“Mistress America” continues to show off the talents of Greta Gerwig

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Somewhat under the radar, filmmaker Noah Baumbach and actress/writer Greta Gerwig have developed a really strong working relationship with each other. I think that the two of them have hit on something quite nice ever since Gerwig co-starred in Baumbach’s film Greenberg. They’ve since collaborated on Frances Ha, co-writing the script together, as well as doing the same for this weekend’s Mistress America, which obviously sees Baumbach also direct along with Gerwig also acting. I was really taken by this one, which is not only one of the funniest movies of the year so far, but also one that firmly establishes the dynamic between Baaumbach and Gerwig.

Much like with Frances Ha, Mistress America is a loose comedy about a free spirit in New York City. However, our true protagonist this time is a lower key college freshman named Tracy (Lola Kirke). New in town, she struggles to connect with anymore, until her mother suggests getting in touch with her soon to be step-sister Brooke (Gerwig). She does, and in short order her world is hilariously turned upside down. As mentioned above, Baumbach directs and co-writes with Gerwig, who is the main star aside from up and comer Kirke. Also on hand are Michael Chernus, Jasmine Cephas Jones, Matthew Shear, and more. Gerwig and Kirke rise above the rest though, as you might expect.

What really works here is the way that Baumbach lets his two main actresses just toms freely about the cinematic space. The actions of Gerwig and Kirke never feel overtly scripted, whether it’s the dialogue or the mid film set piece, which is a trip to a large house in suburbia. Gerwig obviously had a hand in this as well, due to her co-writing duties, but Baumbach’s direction channels that feeling. He often seems to want to homage low key French New Wave filmmakers, and here he’s able to aptly do just that. Without question, it’s one of his breezier works to date, and I mean that as a compliment.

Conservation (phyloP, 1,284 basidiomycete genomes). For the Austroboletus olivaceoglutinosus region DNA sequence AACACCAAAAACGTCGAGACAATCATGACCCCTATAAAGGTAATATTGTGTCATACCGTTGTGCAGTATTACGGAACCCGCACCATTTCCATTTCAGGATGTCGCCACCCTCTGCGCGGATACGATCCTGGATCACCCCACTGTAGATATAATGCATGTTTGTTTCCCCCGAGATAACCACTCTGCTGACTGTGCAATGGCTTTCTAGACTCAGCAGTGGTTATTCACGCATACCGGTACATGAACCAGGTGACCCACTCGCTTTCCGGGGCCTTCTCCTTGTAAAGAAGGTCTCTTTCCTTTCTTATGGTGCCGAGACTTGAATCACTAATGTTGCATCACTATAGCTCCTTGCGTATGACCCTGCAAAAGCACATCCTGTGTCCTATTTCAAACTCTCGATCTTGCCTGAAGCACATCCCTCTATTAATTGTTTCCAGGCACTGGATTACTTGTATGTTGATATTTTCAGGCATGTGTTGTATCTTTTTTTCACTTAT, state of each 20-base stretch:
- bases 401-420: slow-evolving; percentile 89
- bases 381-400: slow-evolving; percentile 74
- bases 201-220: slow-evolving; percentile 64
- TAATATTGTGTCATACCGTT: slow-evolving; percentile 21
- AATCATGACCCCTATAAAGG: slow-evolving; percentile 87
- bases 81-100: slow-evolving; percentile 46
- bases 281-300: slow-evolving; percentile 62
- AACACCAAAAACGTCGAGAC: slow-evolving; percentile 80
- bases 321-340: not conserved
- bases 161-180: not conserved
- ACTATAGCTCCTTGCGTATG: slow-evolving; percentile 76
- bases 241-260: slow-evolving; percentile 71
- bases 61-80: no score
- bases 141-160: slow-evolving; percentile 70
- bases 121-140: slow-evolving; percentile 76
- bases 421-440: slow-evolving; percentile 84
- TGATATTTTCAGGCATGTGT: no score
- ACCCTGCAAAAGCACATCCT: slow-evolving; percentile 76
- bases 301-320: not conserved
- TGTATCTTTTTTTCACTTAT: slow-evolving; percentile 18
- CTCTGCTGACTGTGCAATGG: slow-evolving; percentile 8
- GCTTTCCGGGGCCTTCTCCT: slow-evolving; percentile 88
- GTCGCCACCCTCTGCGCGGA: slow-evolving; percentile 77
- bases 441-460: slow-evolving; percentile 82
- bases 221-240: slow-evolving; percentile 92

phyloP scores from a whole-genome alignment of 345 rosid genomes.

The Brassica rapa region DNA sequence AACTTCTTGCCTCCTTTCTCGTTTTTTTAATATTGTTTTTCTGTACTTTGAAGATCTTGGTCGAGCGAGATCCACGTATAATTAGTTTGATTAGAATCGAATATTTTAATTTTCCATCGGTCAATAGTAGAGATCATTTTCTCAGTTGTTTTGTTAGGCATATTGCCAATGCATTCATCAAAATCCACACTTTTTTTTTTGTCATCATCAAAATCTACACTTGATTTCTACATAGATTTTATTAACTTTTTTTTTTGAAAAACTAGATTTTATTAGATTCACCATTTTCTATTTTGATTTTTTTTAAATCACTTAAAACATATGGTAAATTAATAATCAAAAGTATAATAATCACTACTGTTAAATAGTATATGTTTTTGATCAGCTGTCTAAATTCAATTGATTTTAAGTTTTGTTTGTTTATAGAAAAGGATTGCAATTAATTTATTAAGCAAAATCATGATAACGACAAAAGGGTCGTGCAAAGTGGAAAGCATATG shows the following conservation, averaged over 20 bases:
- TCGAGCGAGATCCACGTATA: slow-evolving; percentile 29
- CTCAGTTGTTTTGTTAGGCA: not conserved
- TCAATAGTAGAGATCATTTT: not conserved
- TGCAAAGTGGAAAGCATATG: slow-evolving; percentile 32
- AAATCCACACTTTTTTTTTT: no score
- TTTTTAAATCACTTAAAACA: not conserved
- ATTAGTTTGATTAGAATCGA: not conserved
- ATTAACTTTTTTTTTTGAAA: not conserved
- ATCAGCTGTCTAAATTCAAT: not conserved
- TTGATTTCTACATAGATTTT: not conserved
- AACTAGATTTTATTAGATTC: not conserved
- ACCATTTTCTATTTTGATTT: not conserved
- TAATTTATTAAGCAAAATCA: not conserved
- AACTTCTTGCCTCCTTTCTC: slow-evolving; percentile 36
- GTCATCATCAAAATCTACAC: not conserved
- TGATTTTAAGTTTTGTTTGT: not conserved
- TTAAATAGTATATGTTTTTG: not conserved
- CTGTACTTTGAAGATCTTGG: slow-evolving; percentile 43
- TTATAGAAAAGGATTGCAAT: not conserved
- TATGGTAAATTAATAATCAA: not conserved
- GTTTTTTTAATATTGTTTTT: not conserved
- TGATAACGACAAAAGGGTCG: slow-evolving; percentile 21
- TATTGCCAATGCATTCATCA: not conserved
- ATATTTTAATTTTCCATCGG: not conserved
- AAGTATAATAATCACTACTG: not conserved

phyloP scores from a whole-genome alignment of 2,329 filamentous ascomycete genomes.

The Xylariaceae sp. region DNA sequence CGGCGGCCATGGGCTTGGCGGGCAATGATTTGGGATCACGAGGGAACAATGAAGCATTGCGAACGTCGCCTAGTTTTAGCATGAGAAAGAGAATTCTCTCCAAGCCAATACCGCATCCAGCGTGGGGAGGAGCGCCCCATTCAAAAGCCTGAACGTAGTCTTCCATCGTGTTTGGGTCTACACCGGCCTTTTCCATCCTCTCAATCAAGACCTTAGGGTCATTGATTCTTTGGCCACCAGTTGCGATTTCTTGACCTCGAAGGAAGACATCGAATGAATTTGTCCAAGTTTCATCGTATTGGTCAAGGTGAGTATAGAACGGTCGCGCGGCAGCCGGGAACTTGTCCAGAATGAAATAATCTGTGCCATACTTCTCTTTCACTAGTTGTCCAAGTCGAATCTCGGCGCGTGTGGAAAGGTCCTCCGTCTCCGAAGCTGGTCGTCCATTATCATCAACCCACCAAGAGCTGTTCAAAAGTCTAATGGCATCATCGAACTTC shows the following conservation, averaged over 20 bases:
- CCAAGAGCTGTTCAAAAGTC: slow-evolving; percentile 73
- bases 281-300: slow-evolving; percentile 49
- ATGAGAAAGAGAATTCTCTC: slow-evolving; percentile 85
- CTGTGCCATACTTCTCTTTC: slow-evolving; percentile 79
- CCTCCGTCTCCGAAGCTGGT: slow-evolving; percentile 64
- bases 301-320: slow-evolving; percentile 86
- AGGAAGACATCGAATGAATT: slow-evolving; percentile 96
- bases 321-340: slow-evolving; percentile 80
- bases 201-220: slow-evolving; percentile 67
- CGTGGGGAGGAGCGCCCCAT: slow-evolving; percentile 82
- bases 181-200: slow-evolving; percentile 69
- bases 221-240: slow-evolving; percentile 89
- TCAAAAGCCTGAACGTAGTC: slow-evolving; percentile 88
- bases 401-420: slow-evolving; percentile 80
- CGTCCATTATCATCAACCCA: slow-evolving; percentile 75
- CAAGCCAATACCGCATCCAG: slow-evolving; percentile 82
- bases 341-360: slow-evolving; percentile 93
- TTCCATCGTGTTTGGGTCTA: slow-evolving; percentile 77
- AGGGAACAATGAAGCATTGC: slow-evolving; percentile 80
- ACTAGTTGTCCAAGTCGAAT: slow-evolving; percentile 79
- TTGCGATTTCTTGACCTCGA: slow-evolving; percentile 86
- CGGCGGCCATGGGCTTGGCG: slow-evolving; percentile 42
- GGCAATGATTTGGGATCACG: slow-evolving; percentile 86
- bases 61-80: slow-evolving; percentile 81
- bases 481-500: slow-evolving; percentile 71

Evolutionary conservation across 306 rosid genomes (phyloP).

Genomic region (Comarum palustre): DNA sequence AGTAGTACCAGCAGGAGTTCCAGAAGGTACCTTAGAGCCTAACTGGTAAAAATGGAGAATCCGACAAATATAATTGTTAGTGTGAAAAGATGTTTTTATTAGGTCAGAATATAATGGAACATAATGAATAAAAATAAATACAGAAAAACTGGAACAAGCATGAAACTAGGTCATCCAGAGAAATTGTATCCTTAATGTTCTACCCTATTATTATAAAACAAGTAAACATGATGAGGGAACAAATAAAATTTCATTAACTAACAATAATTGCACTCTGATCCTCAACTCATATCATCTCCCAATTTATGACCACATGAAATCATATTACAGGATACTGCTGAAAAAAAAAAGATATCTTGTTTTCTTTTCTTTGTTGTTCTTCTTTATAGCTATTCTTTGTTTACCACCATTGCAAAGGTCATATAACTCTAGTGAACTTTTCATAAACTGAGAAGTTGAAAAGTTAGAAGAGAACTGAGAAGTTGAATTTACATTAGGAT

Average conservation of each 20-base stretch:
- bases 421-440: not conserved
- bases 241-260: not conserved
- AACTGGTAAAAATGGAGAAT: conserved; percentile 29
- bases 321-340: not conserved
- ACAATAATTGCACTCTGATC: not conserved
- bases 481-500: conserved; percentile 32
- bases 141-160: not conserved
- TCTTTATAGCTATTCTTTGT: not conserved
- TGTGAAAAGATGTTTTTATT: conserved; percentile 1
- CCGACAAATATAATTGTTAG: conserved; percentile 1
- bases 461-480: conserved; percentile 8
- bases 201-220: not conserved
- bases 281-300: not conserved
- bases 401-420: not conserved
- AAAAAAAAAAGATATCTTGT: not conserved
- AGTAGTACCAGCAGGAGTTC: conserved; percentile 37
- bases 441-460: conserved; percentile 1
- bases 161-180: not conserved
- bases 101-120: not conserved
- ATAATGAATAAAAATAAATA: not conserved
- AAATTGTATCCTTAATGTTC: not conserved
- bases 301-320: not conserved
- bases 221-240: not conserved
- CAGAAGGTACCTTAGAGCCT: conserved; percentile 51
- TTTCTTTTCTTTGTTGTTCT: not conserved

I really wish that we saw more collaborations between filmmakers and actors where they shared the writing duties. It just makes sense to me. Much like how Edgar Wright would collaborate with Nick Frost and Simon Pegg, as just one example, you can see more personality emerge because of it. It also allows two different perspectives to come through, with the writer/director and the actor/writer putting their own spins on things. Mistress America, much like Frances Ha a few years ago, is simply another example of this working quite effectively. Hopefully, Baumbach and Gerwig have a long future of this ahead of them. They’re in a small club, but one I wish more would join.

Awards wise, this probably has pretty limited appeal, given how Frances Ha was snubbed. If Mistress America can break through to the Academy like Frances Ha couldn’t, it’s worth considering a Best Original Screenplay nomination for Baumbach and Gerwig. It’s also possible that Gerwig can compete in Best Actress or Best Supporting Actress, but anything else is a true long shot, at best. Anything can happen, but this is more likely to be an indie crowd pleaser than an actual Oscar player. I might be wrong, but it’s not something you should look at as a major contender, at least at the current moment.

Overall, if you’re in the market for an indie comedy with some pedigree to it, you can’t do much better than Mistress America. Easily one of the five funniest films of the year to date, it’s currently sitting just outside my current Top Ten for 2015 so far, which is high praise. If you like the work that Baumbach and Gerwig have done previously, then this week’s release should be a treat for you. Regardless of how it winds up doing with the Academy and with awards in general, this is just a supremely entertaining comedy with a bit of art to it. Don’t miss this one folks…

Be sure to check out Mistress America, in theaters tomorrow!

About Joey Magidson

A graduate of Stony Brook University (where he studied Cinema and Cultural Studies), resides in Brooklyn, New York. He contributes to several other film-related websites and is a member of the Broadcast Film Critics Association.

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